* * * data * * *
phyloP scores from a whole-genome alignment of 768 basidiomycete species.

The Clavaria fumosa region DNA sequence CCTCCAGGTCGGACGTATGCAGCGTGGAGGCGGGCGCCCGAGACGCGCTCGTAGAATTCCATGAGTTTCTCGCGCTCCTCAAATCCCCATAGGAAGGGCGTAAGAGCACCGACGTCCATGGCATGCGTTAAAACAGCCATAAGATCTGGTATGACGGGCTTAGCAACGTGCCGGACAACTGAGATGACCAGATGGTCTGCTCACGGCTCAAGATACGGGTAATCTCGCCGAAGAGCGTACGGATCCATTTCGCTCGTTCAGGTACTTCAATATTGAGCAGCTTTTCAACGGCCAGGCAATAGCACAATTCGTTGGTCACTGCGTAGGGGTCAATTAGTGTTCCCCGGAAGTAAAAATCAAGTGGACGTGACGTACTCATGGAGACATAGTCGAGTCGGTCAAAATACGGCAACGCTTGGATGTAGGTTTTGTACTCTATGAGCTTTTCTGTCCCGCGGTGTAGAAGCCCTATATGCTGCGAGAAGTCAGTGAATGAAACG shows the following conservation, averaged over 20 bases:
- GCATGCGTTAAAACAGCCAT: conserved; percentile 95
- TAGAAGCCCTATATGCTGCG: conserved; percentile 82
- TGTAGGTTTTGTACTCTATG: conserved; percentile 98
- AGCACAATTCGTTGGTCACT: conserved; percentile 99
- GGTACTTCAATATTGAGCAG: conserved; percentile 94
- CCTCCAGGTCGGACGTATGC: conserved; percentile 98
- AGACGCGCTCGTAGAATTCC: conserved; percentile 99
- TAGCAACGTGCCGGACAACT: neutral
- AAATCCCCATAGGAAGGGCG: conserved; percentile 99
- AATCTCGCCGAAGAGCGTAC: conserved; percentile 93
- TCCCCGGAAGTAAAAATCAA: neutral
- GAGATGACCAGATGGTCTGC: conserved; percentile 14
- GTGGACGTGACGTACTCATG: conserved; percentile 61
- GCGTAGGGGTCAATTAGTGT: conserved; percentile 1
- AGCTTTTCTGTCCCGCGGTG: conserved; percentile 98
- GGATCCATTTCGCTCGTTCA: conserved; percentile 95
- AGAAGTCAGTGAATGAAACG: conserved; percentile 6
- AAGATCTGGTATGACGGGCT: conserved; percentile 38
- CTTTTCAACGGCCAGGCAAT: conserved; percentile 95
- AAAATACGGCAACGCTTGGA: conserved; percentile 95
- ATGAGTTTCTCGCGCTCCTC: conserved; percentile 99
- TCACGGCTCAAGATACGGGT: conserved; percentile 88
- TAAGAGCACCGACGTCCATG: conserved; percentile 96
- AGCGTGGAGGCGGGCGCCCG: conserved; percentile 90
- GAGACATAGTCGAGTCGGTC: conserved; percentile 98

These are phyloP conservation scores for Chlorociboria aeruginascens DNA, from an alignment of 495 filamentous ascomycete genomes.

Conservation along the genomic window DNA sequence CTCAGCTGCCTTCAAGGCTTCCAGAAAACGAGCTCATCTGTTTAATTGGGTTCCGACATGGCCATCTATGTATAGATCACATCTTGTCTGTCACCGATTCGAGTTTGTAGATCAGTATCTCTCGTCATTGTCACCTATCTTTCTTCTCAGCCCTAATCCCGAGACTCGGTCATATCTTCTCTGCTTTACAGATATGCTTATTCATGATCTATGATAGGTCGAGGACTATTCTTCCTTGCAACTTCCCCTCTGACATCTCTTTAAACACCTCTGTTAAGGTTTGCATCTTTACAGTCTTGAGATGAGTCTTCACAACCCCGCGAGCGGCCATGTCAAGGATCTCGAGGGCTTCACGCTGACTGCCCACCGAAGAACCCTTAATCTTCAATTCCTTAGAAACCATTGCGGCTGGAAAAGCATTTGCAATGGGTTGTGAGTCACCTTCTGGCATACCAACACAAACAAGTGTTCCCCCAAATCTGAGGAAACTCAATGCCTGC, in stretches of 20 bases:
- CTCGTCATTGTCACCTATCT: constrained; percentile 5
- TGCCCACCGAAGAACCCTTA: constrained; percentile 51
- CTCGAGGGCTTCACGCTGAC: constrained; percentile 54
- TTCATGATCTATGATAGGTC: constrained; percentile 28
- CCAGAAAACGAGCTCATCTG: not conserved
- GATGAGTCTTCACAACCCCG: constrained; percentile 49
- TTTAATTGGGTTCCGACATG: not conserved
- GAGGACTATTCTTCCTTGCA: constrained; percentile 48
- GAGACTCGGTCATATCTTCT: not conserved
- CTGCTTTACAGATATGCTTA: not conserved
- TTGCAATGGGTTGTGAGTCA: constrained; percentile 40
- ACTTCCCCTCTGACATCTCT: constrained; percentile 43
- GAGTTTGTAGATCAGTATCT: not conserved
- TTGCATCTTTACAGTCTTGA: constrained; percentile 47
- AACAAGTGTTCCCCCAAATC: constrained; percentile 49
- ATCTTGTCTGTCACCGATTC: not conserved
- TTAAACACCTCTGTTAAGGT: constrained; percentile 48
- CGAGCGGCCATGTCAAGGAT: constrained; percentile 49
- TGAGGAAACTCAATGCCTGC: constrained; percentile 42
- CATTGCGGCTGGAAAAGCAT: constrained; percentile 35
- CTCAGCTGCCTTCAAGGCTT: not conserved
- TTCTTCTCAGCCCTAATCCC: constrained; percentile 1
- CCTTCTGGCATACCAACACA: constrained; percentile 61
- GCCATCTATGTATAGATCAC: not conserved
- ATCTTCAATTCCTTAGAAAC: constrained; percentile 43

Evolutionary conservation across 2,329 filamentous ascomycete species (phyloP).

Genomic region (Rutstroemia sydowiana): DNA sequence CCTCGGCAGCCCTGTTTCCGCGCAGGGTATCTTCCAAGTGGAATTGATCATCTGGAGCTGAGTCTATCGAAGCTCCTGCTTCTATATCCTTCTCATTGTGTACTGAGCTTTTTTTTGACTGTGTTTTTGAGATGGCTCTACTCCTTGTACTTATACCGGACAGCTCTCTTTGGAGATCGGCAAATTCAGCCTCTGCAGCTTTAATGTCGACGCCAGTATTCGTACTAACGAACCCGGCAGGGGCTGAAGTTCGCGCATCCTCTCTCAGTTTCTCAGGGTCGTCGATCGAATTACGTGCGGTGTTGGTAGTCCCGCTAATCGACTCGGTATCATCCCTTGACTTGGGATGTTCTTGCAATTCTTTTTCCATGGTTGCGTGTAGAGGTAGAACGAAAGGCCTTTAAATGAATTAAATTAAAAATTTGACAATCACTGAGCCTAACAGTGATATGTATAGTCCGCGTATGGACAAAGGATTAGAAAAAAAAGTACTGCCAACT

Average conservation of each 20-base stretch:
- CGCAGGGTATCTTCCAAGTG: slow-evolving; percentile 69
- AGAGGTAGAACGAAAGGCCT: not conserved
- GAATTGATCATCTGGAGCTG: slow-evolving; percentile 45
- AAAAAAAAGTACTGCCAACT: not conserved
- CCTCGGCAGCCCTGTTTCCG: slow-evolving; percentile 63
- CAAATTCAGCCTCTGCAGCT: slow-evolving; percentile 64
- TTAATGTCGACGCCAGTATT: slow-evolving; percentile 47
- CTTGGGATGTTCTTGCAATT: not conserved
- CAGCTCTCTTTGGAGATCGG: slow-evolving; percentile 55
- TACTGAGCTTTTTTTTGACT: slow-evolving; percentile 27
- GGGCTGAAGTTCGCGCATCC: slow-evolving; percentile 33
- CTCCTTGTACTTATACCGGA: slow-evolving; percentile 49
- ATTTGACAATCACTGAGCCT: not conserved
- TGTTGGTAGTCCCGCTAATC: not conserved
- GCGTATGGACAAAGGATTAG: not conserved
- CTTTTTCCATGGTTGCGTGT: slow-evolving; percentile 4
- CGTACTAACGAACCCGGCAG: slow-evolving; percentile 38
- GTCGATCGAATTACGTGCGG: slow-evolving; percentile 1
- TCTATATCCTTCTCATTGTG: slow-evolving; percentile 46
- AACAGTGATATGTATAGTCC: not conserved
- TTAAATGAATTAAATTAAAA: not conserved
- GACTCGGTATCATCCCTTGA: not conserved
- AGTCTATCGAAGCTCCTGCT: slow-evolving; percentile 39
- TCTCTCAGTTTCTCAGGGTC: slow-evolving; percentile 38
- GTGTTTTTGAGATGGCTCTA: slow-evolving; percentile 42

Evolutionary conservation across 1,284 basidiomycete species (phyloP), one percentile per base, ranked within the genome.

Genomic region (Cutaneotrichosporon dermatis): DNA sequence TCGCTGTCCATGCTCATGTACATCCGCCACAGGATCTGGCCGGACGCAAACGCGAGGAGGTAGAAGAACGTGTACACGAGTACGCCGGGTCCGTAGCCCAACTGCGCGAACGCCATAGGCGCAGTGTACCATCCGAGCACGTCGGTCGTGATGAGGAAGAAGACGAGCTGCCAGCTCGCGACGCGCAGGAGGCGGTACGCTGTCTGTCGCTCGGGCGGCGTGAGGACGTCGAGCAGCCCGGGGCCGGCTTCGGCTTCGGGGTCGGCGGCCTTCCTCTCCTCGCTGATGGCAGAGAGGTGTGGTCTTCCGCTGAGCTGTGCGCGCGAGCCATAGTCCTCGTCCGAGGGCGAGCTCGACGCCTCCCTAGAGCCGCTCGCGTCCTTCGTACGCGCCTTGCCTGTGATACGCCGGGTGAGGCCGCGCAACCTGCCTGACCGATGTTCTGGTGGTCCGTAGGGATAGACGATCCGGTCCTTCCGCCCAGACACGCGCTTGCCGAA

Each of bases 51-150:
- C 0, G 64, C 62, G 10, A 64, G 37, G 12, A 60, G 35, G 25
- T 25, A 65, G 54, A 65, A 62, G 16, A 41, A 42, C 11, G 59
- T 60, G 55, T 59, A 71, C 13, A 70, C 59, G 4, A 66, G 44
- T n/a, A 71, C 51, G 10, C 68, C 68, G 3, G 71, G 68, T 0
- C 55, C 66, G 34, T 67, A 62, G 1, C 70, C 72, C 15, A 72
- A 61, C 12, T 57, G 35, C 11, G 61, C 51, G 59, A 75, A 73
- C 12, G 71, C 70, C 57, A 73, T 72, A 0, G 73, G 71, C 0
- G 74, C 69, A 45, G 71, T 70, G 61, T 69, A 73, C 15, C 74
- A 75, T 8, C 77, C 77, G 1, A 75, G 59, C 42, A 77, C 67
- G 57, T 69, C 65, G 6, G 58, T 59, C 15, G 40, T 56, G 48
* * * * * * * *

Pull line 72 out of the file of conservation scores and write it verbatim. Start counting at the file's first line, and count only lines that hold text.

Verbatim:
- GCGTATGGACAAAGGATTAG: not conserved